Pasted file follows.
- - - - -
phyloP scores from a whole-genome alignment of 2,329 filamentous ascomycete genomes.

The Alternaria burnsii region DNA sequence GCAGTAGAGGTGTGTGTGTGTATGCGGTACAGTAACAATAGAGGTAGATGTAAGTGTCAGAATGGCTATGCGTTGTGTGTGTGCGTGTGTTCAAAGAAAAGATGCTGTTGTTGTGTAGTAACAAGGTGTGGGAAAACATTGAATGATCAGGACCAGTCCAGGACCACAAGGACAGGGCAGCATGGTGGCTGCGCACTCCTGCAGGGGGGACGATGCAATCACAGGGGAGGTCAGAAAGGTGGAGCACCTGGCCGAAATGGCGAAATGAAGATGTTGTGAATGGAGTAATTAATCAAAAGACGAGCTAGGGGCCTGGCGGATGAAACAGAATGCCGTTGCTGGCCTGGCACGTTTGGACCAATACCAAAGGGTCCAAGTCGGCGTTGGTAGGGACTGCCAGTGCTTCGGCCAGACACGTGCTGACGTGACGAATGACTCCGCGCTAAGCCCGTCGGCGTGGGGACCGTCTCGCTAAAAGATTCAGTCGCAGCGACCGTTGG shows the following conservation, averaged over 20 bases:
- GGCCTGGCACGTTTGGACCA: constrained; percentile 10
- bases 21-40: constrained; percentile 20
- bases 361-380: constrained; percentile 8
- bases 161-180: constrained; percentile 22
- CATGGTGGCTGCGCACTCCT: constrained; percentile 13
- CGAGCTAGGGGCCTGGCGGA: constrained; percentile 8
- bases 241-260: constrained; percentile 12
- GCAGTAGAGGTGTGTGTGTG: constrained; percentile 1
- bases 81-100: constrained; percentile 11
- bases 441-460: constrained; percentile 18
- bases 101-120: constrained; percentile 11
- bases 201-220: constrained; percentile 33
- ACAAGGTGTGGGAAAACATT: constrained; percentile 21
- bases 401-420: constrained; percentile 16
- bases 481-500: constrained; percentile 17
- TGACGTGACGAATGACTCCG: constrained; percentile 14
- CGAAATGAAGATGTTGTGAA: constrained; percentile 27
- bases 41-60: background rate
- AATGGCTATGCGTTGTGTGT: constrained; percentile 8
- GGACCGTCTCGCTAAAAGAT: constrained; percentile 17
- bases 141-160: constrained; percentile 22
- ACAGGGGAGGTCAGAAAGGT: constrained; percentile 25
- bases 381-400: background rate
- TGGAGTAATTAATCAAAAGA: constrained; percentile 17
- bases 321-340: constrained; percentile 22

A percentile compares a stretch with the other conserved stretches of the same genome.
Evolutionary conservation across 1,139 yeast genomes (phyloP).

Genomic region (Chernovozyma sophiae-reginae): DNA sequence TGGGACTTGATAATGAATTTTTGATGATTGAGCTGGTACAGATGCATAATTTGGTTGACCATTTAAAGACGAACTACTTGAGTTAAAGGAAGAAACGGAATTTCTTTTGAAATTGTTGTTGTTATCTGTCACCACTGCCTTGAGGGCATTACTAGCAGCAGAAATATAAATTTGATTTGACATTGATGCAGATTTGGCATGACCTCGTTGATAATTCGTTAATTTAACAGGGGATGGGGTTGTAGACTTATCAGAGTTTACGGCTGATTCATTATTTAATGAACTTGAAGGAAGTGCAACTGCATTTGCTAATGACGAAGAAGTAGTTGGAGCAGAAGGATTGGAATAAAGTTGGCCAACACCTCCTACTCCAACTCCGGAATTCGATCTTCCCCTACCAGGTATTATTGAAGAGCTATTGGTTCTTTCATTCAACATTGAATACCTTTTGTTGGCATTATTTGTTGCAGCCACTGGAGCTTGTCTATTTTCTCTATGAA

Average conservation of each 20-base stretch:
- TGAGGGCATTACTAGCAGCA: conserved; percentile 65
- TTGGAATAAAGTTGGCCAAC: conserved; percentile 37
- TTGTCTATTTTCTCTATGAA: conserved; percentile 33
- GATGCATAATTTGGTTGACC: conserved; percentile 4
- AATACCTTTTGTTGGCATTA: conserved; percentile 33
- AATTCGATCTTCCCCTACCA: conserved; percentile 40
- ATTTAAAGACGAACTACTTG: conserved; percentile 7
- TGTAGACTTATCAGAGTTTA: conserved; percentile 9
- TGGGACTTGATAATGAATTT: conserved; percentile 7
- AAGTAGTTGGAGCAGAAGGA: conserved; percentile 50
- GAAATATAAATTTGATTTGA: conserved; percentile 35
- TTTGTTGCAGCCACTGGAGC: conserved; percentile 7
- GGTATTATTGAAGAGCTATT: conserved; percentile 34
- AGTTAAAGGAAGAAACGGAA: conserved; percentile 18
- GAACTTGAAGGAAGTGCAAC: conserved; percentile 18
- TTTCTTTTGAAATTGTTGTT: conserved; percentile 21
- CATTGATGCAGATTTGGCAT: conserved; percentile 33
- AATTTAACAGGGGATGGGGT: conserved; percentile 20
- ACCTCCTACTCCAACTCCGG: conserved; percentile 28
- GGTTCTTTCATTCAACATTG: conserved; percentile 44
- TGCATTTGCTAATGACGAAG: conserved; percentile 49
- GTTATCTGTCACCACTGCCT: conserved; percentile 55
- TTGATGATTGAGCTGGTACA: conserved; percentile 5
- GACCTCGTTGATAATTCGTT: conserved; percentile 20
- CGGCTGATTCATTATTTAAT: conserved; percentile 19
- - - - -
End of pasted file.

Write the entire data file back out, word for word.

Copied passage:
phyloP scores from a whole-genome alignment of 2,329 filamentous ascomycete genomes.

The Alternaria burnsii region DNA sequence GCAGTAGAGGTGTGTGTGTGTATGCGGTACAGTAACAATAGAGGTAGATGTAAGTGTCAGAATGGCTATGCGTTGTGTGTGTGCGTGTGTTCAAAGAAAAGATGCTGTTGTTGTGTAGTAACAAGGTGTGGGAAAACATTGAATGATCAGGACCAGTCCAGGACCACAAGGACAGGGCAGCATGGTGGCTGCGCACTCCTGCAGGGGGGACGATGCAATCACAGGGGAGGTCAGAAAGGTGGAGCACCTGGCCGAAATGGCGAAATGAAGATGTTGTGAATGGAGTAATTAATCAAAAGACGAGCTAGGGGCCTGGCGGATGAAACAGAATGCCGTTGCTGGCCTGGCACGTTTGGACCAATACCAAAGGGTCCAAGTCGGCGTTGGTAGGGACTGCCAGTGCTTCGGCCAGACACGTGCTGACGTGACGAATGACTCCGCGCTAAGCCCGTCGGCGTGGGGACCGTCTCGCTAAAAGATTCAGTCGCAGCGACCGTTGG shows the following conservation, averaged over 20 bases:
- GGCCTGGCACGTTTGGACCA: constrained; percentile 10
- bases 21-40: constrained; percentile 20
- bases 361-380: constrained; percentile 8
- bases 161-180: constrained; percentile 22
- CATGGTGGCTGCGCACTCCT: constrained; percentile 13
- CGAGCTAGGGGCCTGGCGGA: constrained; percentile 8
- bases 241-260: constrained; percentile 12
- GCAGTAGAGGTGTGTGTGTG: constrained; percentile 1
- bases 81-100: constrained; percentile 11
- bases 441-460: constrained; percentile 18
- bases 101-120: constrained; percentile 11
- bases 201-220: constrained; percentile 33
- ACAAGGTGTGGGAAAACATT: constrained; percentile 21
- bases 401-420: constrained; percentile 16
- bases 481-500: constrained; percentile 17
- TGACGTGACGAATGACTCCG: constrained; percentile 14
- CGAAATGAAGATGTTGTGAA: constrained; percentile 27
- bases 41-60: background rate
- AATGGCTATGCGTTGTGTGT: constrained; percentile 8
- GGACCGTCTCGCTAAAAGAT: constrained; percentile 17
- bases 141-160: constrained; percentile 22
- ACAGGGGAGGTCAGAAAGGT: constrained; percentile 25
- bases 381-400: background rate
- TGGAGTAATTAATCAAAAGA: constrained; percentile 17
- bases 321-340: constrained; percentile 22

A percentile compares a stretch with the other conserved stretches of the same genome.
Evolutionary conservation across 1,139 yeast genomes (phyloP).

Genomic region (Chernovozyma sophiae-reginae): DNA sequence TGGGACTTGATAATGAATTTTTGATGATTGAGCTGGTACAGATGCATAATTTGGTTGACCATTTAAAGACGAACTACTTGAGTTAAAGGAAGAAACGGAATTTCTTTTGAAATTGTTGTTGTTATCTGTCACCACTGCCTTGAGGGCATTACTAGCAGCAGAAATATAAATTTGATTTGACATTGATGCAGATTTGGCATGACCTCGTTGATAATTCGTTAATTTAACAGGGGATGGGGTTGTAGACTTATCAGAGTTTACGGCTGATTCATTATTTAATGAACTTGAAGGAAGTGCAACTGCATTTGCTAATGACGAAGAAGTAGTTGGAGCAGAAGGATTGGAATAAAGTTGGCCAACACCTCCTACTCCAACTCCGGAATTCGATCTTCCCCTACCAGGTATTATTGAAGAGCTATTGGTTCTTTCATTCAACATTGAATACCTTTTGTTGGCATTATTTGTTGCAGCCACTGGAGCTTGTCTATTTTCTCTATGAA

Average conservation of each 20-base stretch:
- TGAGGGCATTACTAGCAGCA: conserved; percentile 65
- TTGGAATAAAGTTGGCCAAC: conserved; percentile 37
- TTGTCTATTTTCTCTATGAA: conserved; percentile 33
- GATGCATAATTTGGTTGACC: conserved; percentile 4
- AATACCTTTTGTTGGCATTA: conserved; percentile 33
- AATTCGATCTTCCCCTACCA: conserved; percentile 40
- ATTTAAAGACGAACTACTTG: conserved; percentile 7
- TGTAGACTTATCAGAGTTTA: conserved; percentile 9
- TGGGACTTGATAATGAATTT: conserved; percentile 7
- AAGTAGTTGGAGCAGAAGGA: conserved; percentile 50
- GAAATATAAATTTGATTTGA: conserved; percentile 35
- TTTGTTGCAGCCACTGGAGC: conserved; percentile 7
- GGTATTATTGAAGAGCTATT: conserved; percentile 34
- AGTTAAAGGAAGAAACGGAA: conserved; percentile 18
- GAACTTGAAGGAAGTGCAAC: conserved; percentile 18
- TTTCTTTTGAAATTGTTGTT: conserved; percentile 21
- CATTGATGCAGATTTGGCAT: conserved; percentile 33
- AATTTAACAGGGGATGGGGT: conserved; percentile 20
- ACCTCCTACTCCAACTCCGG: conserved; percentile 28
- GGTTCTTTCATTCAACATTG: conserved; percentile 44
- TGCATTTGCTAATGACGAAG: conserved; percentile 49
- GTTATCTGTCACCACTGCCT: conserved; percentile 55
- TTGATGATTGAGCTGGTACA: conserved; percentile 5
- GACCTCGTTGATAATTCGTT: conserved; percentile 20
- CGGCTGATTCATTATTTAAT: conserved; percentile 19